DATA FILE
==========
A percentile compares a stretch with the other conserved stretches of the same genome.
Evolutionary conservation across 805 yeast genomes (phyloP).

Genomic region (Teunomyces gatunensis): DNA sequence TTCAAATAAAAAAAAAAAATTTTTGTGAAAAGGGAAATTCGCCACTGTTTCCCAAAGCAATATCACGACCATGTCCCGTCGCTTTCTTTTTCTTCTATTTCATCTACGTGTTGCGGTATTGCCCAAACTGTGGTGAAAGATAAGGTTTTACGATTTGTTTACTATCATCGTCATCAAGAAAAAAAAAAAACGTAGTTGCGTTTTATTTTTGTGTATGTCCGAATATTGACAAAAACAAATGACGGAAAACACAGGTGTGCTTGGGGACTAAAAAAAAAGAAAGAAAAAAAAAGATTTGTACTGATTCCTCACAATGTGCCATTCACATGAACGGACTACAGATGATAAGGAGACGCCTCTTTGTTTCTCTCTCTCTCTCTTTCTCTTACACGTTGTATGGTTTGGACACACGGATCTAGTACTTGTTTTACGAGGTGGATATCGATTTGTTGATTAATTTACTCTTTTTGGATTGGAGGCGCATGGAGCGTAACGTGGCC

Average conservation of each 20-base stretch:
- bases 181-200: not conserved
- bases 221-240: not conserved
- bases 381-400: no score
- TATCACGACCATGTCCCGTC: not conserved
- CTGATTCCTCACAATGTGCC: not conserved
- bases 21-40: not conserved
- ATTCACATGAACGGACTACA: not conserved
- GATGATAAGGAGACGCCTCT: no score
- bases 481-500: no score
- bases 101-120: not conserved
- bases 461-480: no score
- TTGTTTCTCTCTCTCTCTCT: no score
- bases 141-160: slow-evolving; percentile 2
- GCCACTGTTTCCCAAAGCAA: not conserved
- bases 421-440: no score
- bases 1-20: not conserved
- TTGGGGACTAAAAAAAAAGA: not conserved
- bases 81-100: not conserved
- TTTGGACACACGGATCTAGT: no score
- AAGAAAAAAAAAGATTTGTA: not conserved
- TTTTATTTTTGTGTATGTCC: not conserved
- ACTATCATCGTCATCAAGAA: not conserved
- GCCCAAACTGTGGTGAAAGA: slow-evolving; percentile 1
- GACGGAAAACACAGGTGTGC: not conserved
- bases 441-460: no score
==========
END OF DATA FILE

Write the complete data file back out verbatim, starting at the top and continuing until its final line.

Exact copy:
A percentile compares a stretch with the other conserved stretches of the same genome.
Evolutionary conservation across 805 yeast genomes (phyloP).

Genomic region (Teunomyces gatunensis): DNA sequence TTCAAATAAAAAAAAAAAATTTTTGTGAAAAGGGAAATTCGCCACTGTTTCCCAAAGCAATATCACGACCATGTCCCGTCGCTTTCTTTTTCTTCTATTTCATCTACGTGTTGCGGTATTGCCCAAACTGTGGTGAAAGATAAGGTTTTACGATTTGTTTACTATCATCGTCATCAAGAAAAAAAAAAAACGTAGTTGCGTTTTATTTTTGTGTATGTCCGAATATTGACAAAAACAAATGACGGAAAACACAGGTGTGCTTGGGGACTAAAAAAAAAGAAAGAAAAAAAAAGATTTGTACTGATTCCTCACAATGTGCCATTCACATGAACGGACTACAGATGATAAGGAGACGCCTCTTTGTTTCTCTCTCTCTCTCTTTCTCTTACACGTTGTATGGTTTGGACACACGGATCTAGTACTTGTTTTACGAGGTGGATATCGATTTGTTGATTAATTTACTCTTTTTGGATTGGAGGCGCATGGAGCGTAACGTGGCC

Average conservation of each 20-base stretch:
- bases 181-200: not conserved
- bases 221-240: not conserved
- bases 381-400: no score
- TATCACGACCATGTCCCGTC: not conserved
- CTGATTCCTCACAATGTGCC: not conserved
- bases 21-40: not conserved
- ATTCACATGAACGGACTACA: not conserved
- GATGATAAGGAGACGCCTCT: no score
- bases 481-500: no score
- bases 101-120: not conserved
- bases 461-480: no score
- TTGTTTCTCTCTCTCTCTCT: no score
- bases 141-160: slow-evolving; percentile 2
- GCCACTGTTTCCCAAAGCAA: not conserved
- bases 421-440: no score
- bases 1-20: not conserved
- TTGGGGACTAAAAAAAAAGA: not conserved
- bases 81-100: not conserved
- TTTGGACACACGGATCTAGT: no score
- AAGAAAAAAAAAGATTTGTA: not conserved
- TTTTATTTTTGTGTATGTCC: not conserved
- ACTATCATCGTCATCAAGAA: not conserved
- GCCCAAACTGTGGTGAAAGA: slow-evolving; percentile 1
- GACGGAAAACACAGGTGTGC: not conserved
- bases 441-460: no score